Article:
What inspired Court Whelan, Ph.D. — director of sustainability and conservation travel programs, Natural Habitat Adventures — to create the world’s first zero-waste adventure? “There is the long-time company culture at Natural Habitat of innovation, sustainability and creativity when it comes to conservation,” he says. “Simply put, this is in our DNA, and we’re constantly challenging ourselves and the industry to raise the bar on conservation.
“I know saving the world may seem a bit of a hyperbole, but I truly think through our actions and inspiration, that’s exactly what we’re doing. And we’re in a unique position in the industry and world to have disproportionate impact for good.”
Biosphere Expeditions, a nonprofit wildlife conservation organization with offices in Australia, France, Germany, Ireland, the U.K. and the United States, leads trips around the world through which citizen scientists participate in wildlife research alongside scientists. Options range from studying whales, dolphins and sea turtles in the Azores to Arabian oryx and Gordon’s wildcats in the Dubai Desert Conservation Reserve, from observing elephants in Thailand to snow leopards in Kyrgyzstan. With many more expeditions from which to choose, there are myriad ways to participate, regardless of age and background. And according to Biosphere Expeditions, two-thirds of contributions benefit the projects directly.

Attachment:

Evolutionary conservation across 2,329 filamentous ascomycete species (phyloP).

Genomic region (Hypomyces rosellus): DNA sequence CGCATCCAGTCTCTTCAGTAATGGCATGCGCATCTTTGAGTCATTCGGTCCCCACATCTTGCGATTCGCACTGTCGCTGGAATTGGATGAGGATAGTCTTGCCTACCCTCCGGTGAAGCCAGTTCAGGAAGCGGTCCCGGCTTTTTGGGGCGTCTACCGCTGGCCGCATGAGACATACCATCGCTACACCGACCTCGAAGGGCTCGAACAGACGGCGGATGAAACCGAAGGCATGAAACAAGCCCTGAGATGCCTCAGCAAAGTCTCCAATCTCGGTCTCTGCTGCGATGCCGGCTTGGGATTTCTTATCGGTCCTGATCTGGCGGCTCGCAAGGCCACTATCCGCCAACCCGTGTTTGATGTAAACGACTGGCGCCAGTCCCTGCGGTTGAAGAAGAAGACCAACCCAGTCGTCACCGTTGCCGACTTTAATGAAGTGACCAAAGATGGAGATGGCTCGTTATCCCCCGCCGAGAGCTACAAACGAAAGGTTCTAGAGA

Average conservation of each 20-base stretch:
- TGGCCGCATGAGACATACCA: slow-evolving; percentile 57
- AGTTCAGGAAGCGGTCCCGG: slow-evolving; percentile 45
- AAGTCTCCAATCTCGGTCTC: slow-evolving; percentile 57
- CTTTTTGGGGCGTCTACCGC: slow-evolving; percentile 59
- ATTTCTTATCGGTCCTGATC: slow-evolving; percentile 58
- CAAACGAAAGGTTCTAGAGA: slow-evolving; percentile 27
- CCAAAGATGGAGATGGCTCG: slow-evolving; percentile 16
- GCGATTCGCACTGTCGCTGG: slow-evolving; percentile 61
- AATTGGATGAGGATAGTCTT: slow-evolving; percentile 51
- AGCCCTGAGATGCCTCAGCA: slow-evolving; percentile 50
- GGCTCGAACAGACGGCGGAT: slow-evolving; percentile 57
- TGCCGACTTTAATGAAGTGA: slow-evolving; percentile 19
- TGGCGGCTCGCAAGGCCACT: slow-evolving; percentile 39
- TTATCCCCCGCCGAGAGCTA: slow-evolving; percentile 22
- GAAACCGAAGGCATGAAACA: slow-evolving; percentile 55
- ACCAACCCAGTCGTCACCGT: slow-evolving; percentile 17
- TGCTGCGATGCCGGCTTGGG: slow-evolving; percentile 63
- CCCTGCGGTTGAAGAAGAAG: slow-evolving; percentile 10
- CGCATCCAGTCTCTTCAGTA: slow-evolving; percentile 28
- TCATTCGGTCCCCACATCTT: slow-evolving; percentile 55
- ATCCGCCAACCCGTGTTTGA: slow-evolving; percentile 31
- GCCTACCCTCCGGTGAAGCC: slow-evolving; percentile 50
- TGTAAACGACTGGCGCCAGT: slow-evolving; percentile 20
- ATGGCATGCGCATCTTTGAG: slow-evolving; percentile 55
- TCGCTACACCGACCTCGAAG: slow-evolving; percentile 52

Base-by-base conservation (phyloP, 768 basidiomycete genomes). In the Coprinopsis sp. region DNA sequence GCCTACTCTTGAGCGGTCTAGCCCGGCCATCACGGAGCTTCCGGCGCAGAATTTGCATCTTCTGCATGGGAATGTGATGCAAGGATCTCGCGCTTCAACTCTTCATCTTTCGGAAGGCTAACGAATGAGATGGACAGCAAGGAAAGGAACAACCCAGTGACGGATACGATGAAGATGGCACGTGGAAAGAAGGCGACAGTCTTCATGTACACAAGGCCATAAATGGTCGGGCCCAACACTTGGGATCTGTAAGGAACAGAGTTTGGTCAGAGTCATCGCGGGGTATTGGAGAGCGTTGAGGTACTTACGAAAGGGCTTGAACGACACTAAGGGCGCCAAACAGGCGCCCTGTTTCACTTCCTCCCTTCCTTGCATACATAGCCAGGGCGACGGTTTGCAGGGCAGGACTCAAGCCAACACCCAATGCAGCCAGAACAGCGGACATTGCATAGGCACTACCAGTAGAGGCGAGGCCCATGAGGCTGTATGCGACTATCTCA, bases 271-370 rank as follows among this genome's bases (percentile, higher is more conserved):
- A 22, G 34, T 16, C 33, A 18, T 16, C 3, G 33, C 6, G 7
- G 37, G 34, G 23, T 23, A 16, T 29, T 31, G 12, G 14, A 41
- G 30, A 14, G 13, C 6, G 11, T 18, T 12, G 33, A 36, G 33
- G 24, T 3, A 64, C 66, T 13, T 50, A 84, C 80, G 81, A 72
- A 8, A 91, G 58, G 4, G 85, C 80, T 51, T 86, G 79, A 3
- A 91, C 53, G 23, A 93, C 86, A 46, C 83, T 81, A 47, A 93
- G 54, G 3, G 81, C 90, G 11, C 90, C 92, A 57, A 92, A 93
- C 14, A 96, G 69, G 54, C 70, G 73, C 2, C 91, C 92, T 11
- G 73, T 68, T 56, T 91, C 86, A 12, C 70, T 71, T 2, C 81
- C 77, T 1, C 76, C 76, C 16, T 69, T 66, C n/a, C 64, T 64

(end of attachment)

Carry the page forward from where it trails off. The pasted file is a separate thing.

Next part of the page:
When it comes to Biosphere Expeditions’ impact on conservation, Dr. Matthias Hammer, executive director, says, “‘What pays, stays’ is a phrase frequently used at the interface of wildlife conservation and tourism. There are examples the world over where tourism has kept poachers, chainsaws and other destructive influences at bay. … Our citizen science expeditions are no exception, and some of our best staff are converted poachers now turned into linchpin conservationists.”